Filtered air is important, otherwise you may be endlessly dealing with dust particles in your finish.

  7. #7
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    Here's the spray booth I recently put together in my basement. It's built of 2x3s, firring strips, some particle board for the floor and some for the ceiling, and six mil plastic held in place with duct tape and staples. There's a door with an allergy grade furnace filter stuck in it and weather sealing around the edges. The vent fan is outside the booth and connects to a "vent box" inside the booth. The vent box has room for two filters, too. I'm currently only running one in it. Need to find a source for 10 x 20 furnace filters that aren't allergen grade for the vent box. With just one, though, when I have the door closed and turn the fan on (as I do in these pictures) you can visibly see the plastic suck into the booth some what.
    http://i.imgur.com/YTtsst9.jpg

    Here's a shot of the door. The light source is outside the booth, too and shines down through the ceiling/6 mil plastic.

    http://i.imgur.com/fViA3ZE.jpg

    The sprayer (still running the Earlex) is also outside the booth.

  8. #8
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    Quote Originally Posted by Steveperrywriter View Post
    Gonna start doing your own finishing? Great. I imagine your clients would be willing to kick in a few dollars for a fan, to hurry the turnaround-time sending 'em out ...
    I just received my new Fuji Q4 which i got for $675 (instead of $1000) so i hope to be finishing my own stuff but i don't want to start that until i can have a simple but safe and dust free booth (for the reasons Chris mentioned- dust contamination) -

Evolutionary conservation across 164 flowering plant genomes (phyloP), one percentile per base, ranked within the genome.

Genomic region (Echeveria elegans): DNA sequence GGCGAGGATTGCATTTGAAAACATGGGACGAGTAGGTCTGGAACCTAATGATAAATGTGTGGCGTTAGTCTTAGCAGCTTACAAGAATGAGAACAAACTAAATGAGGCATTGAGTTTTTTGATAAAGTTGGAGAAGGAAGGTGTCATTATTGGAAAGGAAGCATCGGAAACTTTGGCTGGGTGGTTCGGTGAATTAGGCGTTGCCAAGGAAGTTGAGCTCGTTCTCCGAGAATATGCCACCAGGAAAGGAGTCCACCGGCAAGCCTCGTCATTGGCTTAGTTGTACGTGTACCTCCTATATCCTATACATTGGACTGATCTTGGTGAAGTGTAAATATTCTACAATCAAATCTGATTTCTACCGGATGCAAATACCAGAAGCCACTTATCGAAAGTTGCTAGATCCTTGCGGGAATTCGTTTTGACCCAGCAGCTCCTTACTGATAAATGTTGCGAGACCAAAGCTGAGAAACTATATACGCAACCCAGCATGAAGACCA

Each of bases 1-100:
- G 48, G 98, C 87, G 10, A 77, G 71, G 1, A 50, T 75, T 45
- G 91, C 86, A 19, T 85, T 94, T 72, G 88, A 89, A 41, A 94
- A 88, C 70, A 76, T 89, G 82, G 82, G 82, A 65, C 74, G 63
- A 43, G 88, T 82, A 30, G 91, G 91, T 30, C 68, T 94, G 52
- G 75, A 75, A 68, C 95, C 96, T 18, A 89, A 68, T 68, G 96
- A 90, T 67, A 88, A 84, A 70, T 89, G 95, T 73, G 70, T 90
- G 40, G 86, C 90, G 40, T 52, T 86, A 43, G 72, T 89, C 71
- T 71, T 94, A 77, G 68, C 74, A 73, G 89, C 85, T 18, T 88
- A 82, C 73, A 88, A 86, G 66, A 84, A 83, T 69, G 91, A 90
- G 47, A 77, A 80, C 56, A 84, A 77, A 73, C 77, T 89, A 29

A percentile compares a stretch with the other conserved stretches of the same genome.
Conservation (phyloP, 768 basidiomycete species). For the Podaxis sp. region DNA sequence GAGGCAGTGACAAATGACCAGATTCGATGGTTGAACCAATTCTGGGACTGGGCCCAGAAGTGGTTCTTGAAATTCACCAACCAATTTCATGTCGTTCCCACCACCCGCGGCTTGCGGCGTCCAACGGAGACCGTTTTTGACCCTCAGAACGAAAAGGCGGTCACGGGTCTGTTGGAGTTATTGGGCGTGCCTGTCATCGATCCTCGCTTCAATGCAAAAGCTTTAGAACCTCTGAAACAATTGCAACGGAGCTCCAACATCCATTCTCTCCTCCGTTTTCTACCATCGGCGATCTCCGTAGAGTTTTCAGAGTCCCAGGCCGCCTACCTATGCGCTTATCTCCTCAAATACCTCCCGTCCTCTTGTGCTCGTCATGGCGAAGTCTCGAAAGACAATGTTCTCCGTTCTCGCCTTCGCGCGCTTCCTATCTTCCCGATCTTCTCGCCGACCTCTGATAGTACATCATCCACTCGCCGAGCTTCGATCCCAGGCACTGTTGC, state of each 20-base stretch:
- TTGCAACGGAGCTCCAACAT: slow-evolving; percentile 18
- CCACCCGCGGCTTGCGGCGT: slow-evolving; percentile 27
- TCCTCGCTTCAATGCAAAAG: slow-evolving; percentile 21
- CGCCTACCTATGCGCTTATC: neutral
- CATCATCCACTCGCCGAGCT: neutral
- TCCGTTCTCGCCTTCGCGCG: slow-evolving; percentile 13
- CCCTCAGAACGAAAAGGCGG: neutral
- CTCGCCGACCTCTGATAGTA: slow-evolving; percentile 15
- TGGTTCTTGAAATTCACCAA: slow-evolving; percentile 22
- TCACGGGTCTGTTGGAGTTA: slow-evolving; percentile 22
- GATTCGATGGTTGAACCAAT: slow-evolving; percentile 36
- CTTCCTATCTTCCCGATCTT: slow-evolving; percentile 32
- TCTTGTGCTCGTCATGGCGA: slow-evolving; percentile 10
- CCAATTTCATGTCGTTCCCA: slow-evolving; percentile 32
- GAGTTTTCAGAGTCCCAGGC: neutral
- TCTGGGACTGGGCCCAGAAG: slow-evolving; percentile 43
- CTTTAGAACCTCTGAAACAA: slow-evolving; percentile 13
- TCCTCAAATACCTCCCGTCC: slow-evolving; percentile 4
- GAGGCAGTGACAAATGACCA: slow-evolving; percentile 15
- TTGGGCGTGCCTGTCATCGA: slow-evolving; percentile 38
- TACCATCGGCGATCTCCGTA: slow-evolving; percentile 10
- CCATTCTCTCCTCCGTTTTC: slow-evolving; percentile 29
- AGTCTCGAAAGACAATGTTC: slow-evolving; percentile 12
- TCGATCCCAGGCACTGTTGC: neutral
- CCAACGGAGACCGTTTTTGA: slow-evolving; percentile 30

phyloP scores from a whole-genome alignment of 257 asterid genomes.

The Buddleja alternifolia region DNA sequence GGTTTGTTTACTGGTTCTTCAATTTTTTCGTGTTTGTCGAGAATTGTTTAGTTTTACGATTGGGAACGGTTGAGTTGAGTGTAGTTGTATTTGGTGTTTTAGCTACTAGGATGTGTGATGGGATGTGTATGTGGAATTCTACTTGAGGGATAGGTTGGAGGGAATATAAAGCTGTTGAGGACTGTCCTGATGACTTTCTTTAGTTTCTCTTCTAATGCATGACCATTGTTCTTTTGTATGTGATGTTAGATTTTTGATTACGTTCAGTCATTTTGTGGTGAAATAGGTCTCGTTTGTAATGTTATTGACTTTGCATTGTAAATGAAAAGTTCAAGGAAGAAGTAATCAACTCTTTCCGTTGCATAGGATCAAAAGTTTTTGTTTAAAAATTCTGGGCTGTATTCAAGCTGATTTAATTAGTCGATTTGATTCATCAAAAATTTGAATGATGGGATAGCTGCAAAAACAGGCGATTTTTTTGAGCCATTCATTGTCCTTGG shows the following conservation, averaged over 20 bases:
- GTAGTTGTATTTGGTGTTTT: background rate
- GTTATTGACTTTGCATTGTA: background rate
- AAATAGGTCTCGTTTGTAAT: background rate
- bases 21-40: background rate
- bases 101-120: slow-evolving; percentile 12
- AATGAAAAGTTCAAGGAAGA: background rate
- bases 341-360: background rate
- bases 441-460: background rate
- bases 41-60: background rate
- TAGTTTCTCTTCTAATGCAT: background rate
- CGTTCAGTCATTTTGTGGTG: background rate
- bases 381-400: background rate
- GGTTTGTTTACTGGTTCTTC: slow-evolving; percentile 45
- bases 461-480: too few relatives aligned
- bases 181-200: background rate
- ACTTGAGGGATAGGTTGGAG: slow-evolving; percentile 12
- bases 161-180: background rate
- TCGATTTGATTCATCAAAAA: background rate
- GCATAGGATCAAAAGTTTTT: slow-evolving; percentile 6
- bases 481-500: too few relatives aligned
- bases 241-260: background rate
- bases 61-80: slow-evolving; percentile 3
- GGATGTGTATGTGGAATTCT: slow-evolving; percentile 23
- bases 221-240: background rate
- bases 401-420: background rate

I think ill be making something very similar to Matt Clara's pics- ie- a Dexter kill room with a safe fan

    ps- this Q4 is really quiet and i cant wait to use it!!!!

  9. #9
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    Seriously, check out bilge blower fans. They're made to vent diesel fumes from the bilge of a boat. http://www.ebay.com/itm/New-Marine-4...-/400309135144 That one's 240 CFM, which should be plenty, but if not, get two, a Y connector and step the duct from 4 to 8 inches. Plenty of people talk about running them on ac/dc converters, I just had bad luck and I'm impatient.

    PS. pm me the contact info for the super secret Q4 deal you got!

  10. #10
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    If you must have a spray booth in your home (I personally wouldn't because insurance isn't going to be easy to get and its dangerous), get a big enough explosion proof motor and set up where you are moving lots of air, like a squirrel cage house fan does. You should pulling as much air into the booth as you are moving out. The air source for removing the lacquer spray should be near the ground. Gets lots of filters and change them often. Lacquer particulates are heavy once sprayed will fall to the floor and stick to the walls creating lots of visible dust which is like gun powder once it is dried. Make sure all sparking electrical sources are no where near the lacquer, wet or dried, at any time, ever. Good luck if you still want to do this.